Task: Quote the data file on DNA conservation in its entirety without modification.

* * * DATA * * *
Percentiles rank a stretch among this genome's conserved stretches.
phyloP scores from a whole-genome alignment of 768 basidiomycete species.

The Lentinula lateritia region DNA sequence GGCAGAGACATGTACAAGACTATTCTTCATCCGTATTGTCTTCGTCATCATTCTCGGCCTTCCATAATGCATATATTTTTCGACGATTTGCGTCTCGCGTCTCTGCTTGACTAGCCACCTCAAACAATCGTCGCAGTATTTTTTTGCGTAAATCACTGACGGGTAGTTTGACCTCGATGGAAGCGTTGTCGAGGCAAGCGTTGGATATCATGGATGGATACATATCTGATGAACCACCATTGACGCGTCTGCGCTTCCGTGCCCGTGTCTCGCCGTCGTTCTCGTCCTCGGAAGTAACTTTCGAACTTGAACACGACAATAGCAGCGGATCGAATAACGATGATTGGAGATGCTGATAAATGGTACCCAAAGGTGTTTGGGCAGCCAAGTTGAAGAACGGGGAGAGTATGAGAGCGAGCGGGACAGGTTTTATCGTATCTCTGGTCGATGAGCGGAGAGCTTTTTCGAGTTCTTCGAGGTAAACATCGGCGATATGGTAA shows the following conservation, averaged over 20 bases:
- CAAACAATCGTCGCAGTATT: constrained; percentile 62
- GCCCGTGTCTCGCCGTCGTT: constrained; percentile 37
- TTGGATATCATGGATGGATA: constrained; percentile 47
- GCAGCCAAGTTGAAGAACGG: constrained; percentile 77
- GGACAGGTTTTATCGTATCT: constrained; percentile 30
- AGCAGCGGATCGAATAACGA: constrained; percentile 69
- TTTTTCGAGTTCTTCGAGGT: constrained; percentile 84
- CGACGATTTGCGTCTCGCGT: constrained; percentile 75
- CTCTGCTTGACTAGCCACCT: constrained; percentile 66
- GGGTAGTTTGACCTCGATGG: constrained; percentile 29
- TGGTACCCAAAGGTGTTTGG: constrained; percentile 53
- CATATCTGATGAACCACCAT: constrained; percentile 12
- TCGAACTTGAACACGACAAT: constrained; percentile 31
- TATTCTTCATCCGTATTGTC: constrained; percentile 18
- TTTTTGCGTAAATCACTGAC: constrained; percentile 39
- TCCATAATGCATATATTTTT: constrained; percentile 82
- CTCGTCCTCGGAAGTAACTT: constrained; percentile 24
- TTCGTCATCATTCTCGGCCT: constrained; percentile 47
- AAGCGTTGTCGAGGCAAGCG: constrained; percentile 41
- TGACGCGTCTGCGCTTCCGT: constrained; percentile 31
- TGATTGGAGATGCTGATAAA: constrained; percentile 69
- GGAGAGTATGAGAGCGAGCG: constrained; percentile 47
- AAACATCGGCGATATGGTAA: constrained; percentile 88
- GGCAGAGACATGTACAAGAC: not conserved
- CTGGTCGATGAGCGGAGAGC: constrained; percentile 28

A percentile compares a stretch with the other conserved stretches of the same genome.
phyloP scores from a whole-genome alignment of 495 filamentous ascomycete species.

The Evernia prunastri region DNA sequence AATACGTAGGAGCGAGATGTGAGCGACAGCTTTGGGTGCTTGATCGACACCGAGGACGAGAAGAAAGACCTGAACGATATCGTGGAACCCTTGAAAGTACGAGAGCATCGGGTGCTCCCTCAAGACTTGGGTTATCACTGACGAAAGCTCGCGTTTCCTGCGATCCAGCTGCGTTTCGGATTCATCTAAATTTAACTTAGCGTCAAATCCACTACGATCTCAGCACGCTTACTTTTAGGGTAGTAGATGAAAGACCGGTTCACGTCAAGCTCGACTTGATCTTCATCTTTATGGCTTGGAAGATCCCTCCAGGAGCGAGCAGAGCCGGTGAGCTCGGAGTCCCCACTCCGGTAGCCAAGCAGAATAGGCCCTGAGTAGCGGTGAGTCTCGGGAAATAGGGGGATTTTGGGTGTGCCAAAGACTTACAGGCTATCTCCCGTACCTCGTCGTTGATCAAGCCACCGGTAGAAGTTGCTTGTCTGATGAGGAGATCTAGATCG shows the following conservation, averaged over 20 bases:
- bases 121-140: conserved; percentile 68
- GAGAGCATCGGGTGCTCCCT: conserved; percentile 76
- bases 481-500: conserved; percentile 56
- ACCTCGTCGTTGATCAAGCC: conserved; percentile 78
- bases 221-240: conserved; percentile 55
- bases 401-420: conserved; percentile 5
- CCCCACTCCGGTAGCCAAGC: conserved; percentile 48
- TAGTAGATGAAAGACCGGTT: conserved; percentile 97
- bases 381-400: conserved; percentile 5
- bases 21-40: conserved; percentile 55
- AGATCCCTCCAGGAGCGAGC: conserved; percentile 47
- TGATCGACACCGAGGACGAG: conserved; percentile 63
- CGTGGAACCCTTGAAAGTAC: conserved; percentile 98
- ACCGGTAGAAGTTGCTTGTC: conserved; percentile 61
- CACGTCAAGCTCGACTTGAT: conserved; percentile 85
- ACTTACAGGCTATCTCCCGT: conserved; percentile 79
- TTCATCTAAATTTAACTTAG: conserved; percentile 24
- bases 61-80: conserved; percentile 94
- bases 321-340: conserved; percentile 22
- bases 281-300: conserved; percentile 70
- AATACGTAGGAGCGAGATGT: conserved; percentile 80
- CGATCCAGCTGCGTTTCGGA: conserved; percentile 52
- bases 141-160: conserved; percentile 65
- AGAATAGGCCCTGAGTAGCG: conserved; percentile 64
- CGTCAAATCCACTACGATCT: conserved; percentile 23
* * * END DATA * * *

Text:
Percentiles rank a stretch among this genome's conserved stretches.
phyloP scores from a whole-genome alignment of 768 basidiomycete species.

The Lentinula lateritia region DNA sequence GGCAGAGACATGTACAAGACTATTCTTCATCCGTATTGTCTTCGTCATCATTCTCGGCCTTCCATAATGCATATATTTTTCGACGATTTGCGTCTCGCGTCTCTGCTTGACTAGCCACCTCAAACAATCGTCGCAGTATTTTTTTGCGTAAATCACTGACGGGTAGTTTGACCTCGATGGAAGCGTTGTCGAGGCAAGCGTTGGATATCATGGATGGATACATATCTGATGAACCACCATTGACGCGTCTGCGCTTCCGTGCCCGTGTCTCGCCGTCGTTCTCGTCCTCGGAAGTAACTTTCGAACTTGAACACGACAATAGCAGCGGATCGAATAACGATGATTGGAGATGCTGATAAATGGTACCCAAAGGTGTTTGGGCAGCCAAGTTGAAGAACGGGGAGAGTATGAGAGCGAGCGGGACAGGTTTTATCGTATCTCTGGTCGATGAGCGGAGAGCTTTTTCGAGTTCTTCGAGGTAAACATCGGCGATATGGTAA shows the following conservation, averaged over 20 bases:
- CAAACAATCGTCGCAGTATT: constrained; percentile 62
- GCCCGTGTCTCGCCGTCGTT: constrained; percentile 37
- TTGGATATCATGGATGGATA: constrained; percentile 47
- GCAGCCAAGTTGAAGAACGG: constrained; percentile 77
- GGACAGGTTTTATCGTATCT: constrained; percentile 30
- AGCAGCGGATCGAATAACGA: constrained; percentile 69
- TTTTTCGAGTTCTTCGAGGT: constrained; percentile 84
- CGACGATTTGCGTCTCGCGT: constrained; percentile 75
- CTCTGCTTGACTAGCCACCT: constrained; percentile 66
- GGGTAGTTTGACCTCGATGG: constrained; percentile 29
- TGGTACCCAAAGGTGTTTGG: constrained; percentile 53
- CATATCTGATGAACCACCAT: constrained; percentile 12
- TCGAACTTGAACACGACAAT: constrained; percentile 31
- TATTCTTCATCCGTATTGTC: constrained; percentile 18
- TTTTTGCGTAAATCACTGAC: constrained; percentile 39
- TCCATAATGCATATATTTTT: constrained; percentile 82
- CTCGTCCTCGGAAGTAACTT: constrained; percentile 24
- TTCGTCATCATTCTCGGCCT: constrained; percentile 47
- AAGCGTTGTCGAGGCAAGCG: constrained; percentile 41
- TGACGCGTCTGCGCTTCCGT: constrained; percentile 31
- TGATTGGAGATGCTGATAAA: constrained; percentile 69
- GGAGAGTATGAGAGCGAGCG: constrained; percentile 47
- AAACATCGGCGATATGGTAA: constrained; percentile 88
- GGCAGAGACATGTACAAGAC: not conserved
- CTGGTCGATGAGCGGAGAGC: constrained; percentile 28

A percentile compares a stretch with the other conserved stretches of the same genome.
phyloP scores from a whole-genome alignment of 495 filamentous ascomycete species.

The Evernia prunastri region DNA sequence AATACGTAGGAGCGAGATGTGAGCGACAGCTTTGGGTGCTTGATCGACACCGAGGACGAGAAGAAAGACCTGAACGATATCGTGGAACCCTTGAAAGTACGAGAGCATCGGGTGCTCCCTCAAGACTTGGGTTATCACTGACGAAAGCTCGCGTTTCCTGCGATCCAGCTGCGTTTCGGATTCATCTAAATTTAACTTAGCGTCAAATCCACTACGATCTCAGCACGCTTACTTTTAGGGTAGTAGATGAAAGACCGGTTCACGTCAAGCTCGACTTGATCTTCATCTTTATGGCTTGGAAGATCCCTCCAGGAGCGAGCAGAGCCGGTGAGCTCGGAGTCCCCACTCCGGTAGCCAAGCAGAATAGGCCCTGAGTAGCGGTGAGTCTCGGGAAATAGGGGGATTTTGGGTGTGCCAAAGACTTACAGGCTATCTCCCGTACCTCGTCGTTGATCAAGCCACCGGTAGAAGTTGCTTGTCTGATGAGGAGATCTAGATCG shows the following conservation, averaged over 20 bases:
- bases 121-140: conserved; percentile 68
- GAGAGCATCGGGTGCTCCCT: conserved; percentile 76
- bases 481-500: conserved; percentile 56
- ACCTCGTCGTTGATCAAGCC: conserved; percentile 78
- bases 221-240: conserved; percentile 55
- bases 401-420: conserved; percentile 5
- CCCCACTCCGGTAGCCAAGC: conserved; percentile 48
- TAGTAGATGAAAGACCGGTT: conserved; percentile 97
- bases 381-400: conserved; percentile 5
- bases 21-40: conserved; percentile 55
- AGATCCCTCCAGGAGCGAGC: conserved; percentile 47
- TGATCGACACCGAGGACGAG: conserved; percentile 63
- CGTGGAACCCTTGAAAGTAC: conserved; percentile 98
- ACCGGTAGAAGTTGCTTGTC: conserved; percentile 61
- CACGTCAAGCTCGACTTGAT: conserved; percentile 85
- ACTTACAGGCTATCTCCCGT: conserved; percentile 79
- TTCATCTAAATTTAACTTAG: conserved; percentile 24
- bases 61-80: conserved; percentile 94
- bases 321-340: conserved; percentile 22
- bases 281-300: conserved; percentile 70
- AATACGTAGGAGCGAGATGT: conserved; percentile 80
- CGATCCAGCTGCGTTTCGGA: conserved; percentile 52
- bases 141-160: conserved; percentile 65
- AGAATAGGCCCTGAGTAGCG: conserved; percentile 64
- CGTCAAATCCACTACGATCT: conserved; percentile 23